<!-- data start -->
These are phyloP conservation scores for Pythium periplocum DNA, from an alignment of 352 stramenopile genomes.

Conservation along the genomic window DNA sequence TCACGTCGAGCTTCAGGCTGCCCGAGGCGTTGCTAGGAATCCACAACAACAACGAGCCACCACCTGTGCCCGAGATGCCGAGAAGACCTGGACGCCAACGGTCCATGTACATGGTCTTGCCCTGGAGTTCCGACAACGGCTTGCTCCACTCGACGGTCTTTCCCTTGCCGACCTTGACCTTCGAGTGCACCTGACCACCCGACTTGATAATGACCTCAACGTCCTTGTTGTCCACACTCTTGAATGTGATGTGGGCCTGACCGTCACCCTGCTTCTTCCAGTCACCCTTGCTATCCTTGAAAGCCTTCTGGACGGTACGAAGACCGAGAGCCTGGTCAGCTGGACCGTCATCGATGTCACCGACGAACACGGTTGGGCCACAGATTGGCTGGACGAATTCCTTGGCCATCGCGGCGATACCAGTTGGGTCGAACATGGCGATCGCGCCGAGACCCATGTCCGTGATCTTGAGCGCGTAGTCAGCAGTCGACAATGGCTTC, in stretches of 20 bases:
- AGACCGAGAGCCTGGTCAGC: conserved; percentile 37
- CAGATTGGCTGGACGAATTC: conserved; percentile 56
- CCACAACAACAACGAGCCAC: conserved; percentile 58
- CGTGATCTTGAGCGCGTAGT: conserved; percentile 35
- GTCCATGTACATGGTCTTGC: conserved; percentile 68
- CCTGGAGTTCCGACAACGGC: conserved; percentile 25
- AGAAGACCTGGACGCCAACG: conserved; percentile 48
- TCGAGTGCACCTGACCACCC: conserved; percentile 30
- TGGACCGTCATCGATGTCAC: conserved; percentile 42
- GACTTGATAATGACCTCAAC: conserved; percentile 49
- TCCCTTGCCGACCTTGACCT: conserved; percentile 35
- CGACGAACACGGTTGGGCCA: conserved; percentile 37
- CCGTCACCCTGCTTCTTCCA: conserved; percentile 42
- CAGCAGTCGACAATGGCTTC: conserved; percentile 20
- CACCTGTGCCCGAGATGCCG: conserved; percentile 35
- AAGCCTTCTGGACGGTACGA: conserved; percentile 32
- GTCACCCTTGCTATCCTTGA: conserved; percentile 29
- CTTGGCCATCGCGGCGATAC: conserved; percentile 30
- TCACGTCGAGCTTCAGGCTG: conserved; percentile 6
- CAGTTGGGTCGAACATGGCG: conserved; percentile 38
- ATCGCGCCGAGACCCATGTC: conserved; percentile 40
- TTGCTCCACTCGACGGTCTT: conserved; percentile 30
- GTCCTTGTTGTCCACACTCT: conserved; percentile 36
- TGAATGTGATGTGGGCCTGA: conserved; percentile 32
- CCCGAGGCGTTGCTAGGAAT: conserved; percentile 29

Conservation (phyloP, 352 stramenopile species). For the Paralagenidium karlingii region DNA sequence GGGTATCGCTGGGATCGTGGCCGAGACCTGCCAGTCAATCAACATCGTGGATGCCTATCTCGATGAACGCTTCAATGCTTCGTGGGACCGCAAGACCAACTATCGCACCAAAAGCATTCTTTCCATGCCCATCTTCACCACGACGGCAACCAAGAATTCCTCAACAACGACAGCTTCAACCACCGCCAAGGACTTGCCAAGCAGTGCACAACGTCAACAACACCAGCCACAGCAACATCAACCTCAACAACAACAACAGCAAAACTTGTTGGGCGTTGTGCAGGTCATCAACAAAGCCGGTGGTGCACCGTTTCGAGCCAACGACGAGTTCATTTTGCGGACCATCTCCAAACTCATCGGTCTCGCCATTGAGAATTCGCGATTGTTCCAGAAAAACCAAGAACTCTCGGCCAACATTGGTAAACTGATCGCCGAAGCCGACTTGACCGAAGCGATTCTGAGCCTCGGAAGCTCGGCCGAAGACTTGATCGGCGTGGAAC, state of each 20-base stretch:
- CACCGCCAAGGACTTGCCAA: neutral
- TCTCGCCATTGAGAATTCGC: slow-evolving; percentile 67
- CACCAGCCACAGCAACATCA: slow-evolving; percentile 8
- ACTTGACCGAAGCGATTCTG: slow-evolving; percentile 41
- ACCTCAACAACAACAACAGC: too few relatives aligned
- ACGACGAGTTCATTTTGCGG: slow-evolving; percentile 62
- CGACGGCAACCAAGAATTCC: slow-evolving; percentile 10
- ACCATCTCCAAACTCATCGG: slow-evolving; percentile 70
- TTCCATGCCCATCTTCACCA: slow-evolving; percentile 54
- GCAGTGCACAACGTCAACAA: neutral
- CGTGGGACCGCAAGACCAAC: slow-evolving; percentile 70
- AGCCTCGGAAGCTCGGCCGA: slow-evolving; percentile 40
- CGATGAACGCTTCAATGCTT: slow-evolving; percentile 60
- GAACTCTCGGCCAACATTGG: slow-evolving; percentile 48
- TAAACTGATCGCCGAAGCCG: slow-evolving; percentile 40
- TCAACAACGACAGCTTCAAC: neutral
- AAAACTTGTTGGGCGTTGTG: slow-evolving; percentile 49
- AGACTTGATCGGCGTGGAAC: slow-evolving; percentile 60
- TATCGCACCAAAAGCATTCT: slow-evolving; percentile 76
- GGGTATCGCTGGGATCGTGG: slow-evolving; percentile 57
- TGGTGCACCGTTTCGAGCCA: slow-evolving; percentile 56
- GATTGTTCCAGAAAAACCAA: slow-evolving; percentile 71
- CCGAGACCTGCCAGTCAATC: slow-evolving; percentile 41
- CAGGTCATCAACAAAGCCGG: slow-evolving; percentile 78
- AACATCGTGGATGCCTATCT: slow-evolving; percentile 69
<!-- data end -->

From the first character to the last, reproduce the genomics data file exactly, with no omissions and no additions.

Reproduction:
These are phyloP conservation scores for Pythium periplocum DNA, from an alignment of 352 stramenopile genomes.

Conservation along the genomic window DNA sequence TCACGTCGAGCTTCAGGCTGCCCGAGGCGTTGCTAGGAATCCACAACAACAACGAGCCACCACCTGTGCCCGAGATGCCGAGAAGACCTGGACGCCAACGGTCCATGTACATGGTCTTGCCCTGGAGTTCCGACAACGGCTTGCTCCACTCGACGGTCTTTCCCTTGCCGACCTTGACCTTCGAGTGCACCTGACCACCCGACTTGATAATGACCTCAACGTCCTTGTTGTCCACACTCTTGAATGTGATGTGGGCCTGACCGTCACCCTGCTTCTTCCAGTCACCCTTGCTATCCTTGAAAGCCTTCTGGACGGTACGAAGACCGAGAGCCTGGTCAGCTGGACCGTCATCGATGTCACCGACGAACACGGTTGGGCCACAGATTGGCTGGACGAATTCCTTGGCCATCGCGGCGATACCAGTTGGGTCGAACATGGCGATCGCGCCGAGACCCATGTCCGTGATCTTGAGCGCGTAGTCAGCAGTCGACAATGGCTTC, in stretches of 20 bases:
- AGACCGAGAGCCTGGTCAGC: conserved; percentile 37
- CAGATTGGCTGGACGAATTC: conserved; percentile 56
- CCACAACAACAACGAGCCAC: conserved; percentile 58
- CGTGATCTTGAGCGCGTAGT: conserved; percentile 35
- GTCCATGTACATGGTCTTGC: conserved; percentile 68
- CCTGGAGTTCCGACAACGGC: conserved; percentile 25
- AGAAGACCTGGACGCCAACG: conserved; percentile 48
- TCGAGTGCACCTGACCACCC: conserved; percentile 30
- TGGACCGTCATCGATGTCAC: conserved; percentile 42
- GACTTGATAATGACCTCAAC: conserved; percentile 49
- TCCCTTGCCGACCTTGACCT: conserved; percentile 35
- CGACGAACACGGTTGGGCCA: conserved; percentile 37
- CCGTCACCCTGCTTCTTCCA: conserved; percentile 42
- CAGCAGTCGACAATGGCTTC: conserved; percentile 20
- CACCTGTGCCCGAGATGCCG: conserved; percentile 35
- AAGCCTTCTGGACGGTACGA: conserved; percentile 32
- GTCACCCTTGCTATCCTTGA: conserved; percentile 29
- CTTGGCCATCGCGGCGATAC: conserved; percentile 30
- TCACGTCGAGCTTCAGGCTG: conserved; percentile 6
- CAGTTGGGTCGAACATGGCG: conserved; percentile 38
- ATCGCGCCGAGACCCATGTC: conserved; percentile 40
- TTGCTCCACTCGACGGTCTT: conserved; percentile 30
- GTCCTTGTTGTCCACACTCT: conserved; percentile 36
- TGAATGTGATGTGGGCCTGA: conserved; percentile 32
- CCCGAGGCGTTGCTAGGAAT: conserved; percentile 29

Conservation (phyloP, 352 stramenopile species). For the Paralagenidium karlingii region DNA sequence GGGTATCGCTGGGATCGTGGCCGAGACCTGCCAGTCAATCAACATCGTGGATGCCTATCTCGATGAACGCTTCAATGCTTCGTGGGACCGCAAGACCAACTATCGCACCAAAAGCATTCTTTCCATGCCCATCTTCACCACGACGGCAACCAAGAATTCCTCAACAACGACAGCTTCAACCACCGCCAAGGACTTGCCAAGCAGTGCACAACGTCAACAACACCAGCCACAGCAACATCAACCTCAACAACAACAACAGCAAAACTTGTTGGGCGTTGTGCAGGTCATCAACAAAGCCGGTGGTGCACCGTTTCGAGCCAACGACGAGTTCATTTTGCGGACCATCTCCAAACTCATCGGTCTCGCCATTGAGAATTCGCGATTGTTCCAGAAAAACCAAGAACTCTCGGCCAACATTGGTAAACTGATCGCCGAAGCCGACTTGACCGAAGCGATTCTGAGCCTCGGAAGCTCGGCCGAAGACTTGATCGGCGTGGAAC, state of each 20-base stretch:
- CACCGCCAAGGACTTGCCAA: neutral
- TCTCGCCATTGAGAATTCGC: slow-evolving; percentile 67
- CACCAGCCACAGCAACATCA: slow-evolving; percentile 8
- ACTTGACCGAAGCGATTCTG: slow-evolving; percentile 41
- ACCTCAACAACAACAACAGC: too few relatives aligned
- ACGACGAGTTCATTTTGCGG: slow-evolving; percentile 62
- CGACGGCAACCAAGAATTCC: slow-evolving; percentile 10
- ACCATCTCCAAACTCATCGG: slow-evolving; percentile 70
- TTCCATGCCCATCTTCACCA: slow-evolving; percentile 54
- GCAGTGCACAACGTCAACAA: neutral
- CGTGGGACCGCAAGACCAAC: slow-evolving; percentile 70
- AGCCTCGGAAGCTCGGCCGA: slow-evolving; percentile 40
- CGATGAACGCTTCAATGCTT: slow-evolving; percentile 60
- GAACTCTCGGCCAACATTGG: slow-evolving; percentile 48
- TAAACTGATCGCCGAAGCCG: slow-evolving; percentile 40
- TCAACAACGACAGCTTCAAC: neutral
- AAAACTTGTTGGGCGTTGTG: slow-evolving; percentile 49
- AGACTTGATCGGCGTGGAAC: slow-evolving; percentile 60
- TATCGCACCAAAAGCATTCT: slow-evolving; percentile 76
- GGGTATCGCTGGGATCGTGG: slow-evolving; percentile 57
- TGGTGCACCGTTTCGAGCCA: slow-evolving; percentile 56
- GATTGTTCCAGAAAAACCAA: slow-evolving; percentile 71
- CCGAGACCTGCCAGTCAATC: slow-evolving; percentile 41
- CAGGTCATCAACAAAGCCGG: slow-evolving; percentile 78
- AACATCGTGGATGCCTATCT: slow-evolving; percentile 69